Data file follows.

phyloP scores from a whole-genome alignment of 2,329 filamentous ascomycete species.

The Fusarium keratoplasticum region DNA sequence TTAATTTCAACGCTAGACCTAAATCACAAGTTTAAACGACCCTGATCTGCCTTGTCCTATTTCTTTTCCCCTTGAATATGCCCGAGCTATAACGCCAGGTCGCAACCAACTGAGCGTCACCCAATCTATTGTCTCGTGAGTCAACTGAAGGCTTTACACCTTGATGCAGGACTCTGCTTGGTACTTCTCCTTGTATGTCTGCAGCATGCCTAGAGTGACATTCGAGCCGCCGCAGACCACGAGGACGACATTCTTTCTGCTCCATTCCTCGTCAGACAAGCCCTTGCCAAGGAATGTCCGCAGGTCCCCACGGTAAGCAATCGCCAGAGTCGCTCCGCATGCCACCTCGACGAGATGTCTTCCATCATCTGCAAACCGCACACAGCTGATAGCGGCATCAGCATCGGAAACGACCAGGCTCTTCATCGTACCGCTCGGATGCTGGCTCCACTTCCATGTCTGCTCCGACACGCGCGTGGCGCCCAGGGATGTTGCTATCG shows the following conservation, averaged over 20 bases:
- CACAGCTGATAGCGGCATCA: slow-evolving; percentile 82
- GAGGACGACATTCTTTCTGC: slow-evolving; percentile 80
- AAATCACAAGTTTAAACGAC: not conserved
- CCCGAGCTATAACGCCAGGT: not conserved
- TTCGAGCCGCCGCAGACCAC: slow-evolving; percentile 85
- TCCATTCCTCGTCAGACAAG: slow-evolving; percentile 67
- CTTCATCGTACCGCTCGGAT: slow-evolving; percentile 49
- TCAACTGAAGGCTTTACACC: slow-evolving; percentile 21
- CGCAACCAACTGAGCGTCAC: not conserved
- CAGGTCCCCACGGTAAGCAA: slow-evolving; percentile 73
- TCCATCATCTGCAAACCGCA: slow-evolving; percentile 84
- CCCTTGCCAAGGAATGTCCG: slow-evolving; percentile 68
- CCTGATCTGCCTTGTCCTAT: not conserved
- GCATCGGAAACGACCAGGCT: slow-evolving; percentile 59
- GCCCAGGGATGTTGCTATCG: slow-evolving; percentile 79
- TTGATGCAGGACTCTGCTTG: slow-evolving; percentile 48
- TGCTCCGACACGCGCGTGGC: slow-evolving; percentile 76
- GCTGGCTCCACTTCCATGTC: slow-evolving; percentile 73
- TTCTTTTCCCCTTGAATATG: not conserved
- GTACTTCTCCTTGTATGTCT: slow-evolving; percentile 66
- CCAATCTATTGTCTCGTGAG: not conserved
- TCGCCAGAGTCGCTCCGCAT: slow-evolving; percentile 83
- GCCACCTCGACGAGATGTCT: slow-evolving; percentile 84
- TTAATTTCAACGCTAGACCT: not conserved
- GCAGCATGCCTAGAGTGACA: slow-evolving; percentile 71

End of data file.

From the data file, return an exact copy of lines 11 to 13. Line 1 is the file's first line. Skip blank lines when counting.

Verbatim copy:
- CGCAACCAACTGAGCGTCAC: not conserved
- CAGGTCCCCACGGTAAGCAA: slow-evolving; percentile 73
- TCCATCATCTGCAAACCGCA: slow-evolving; percentile 84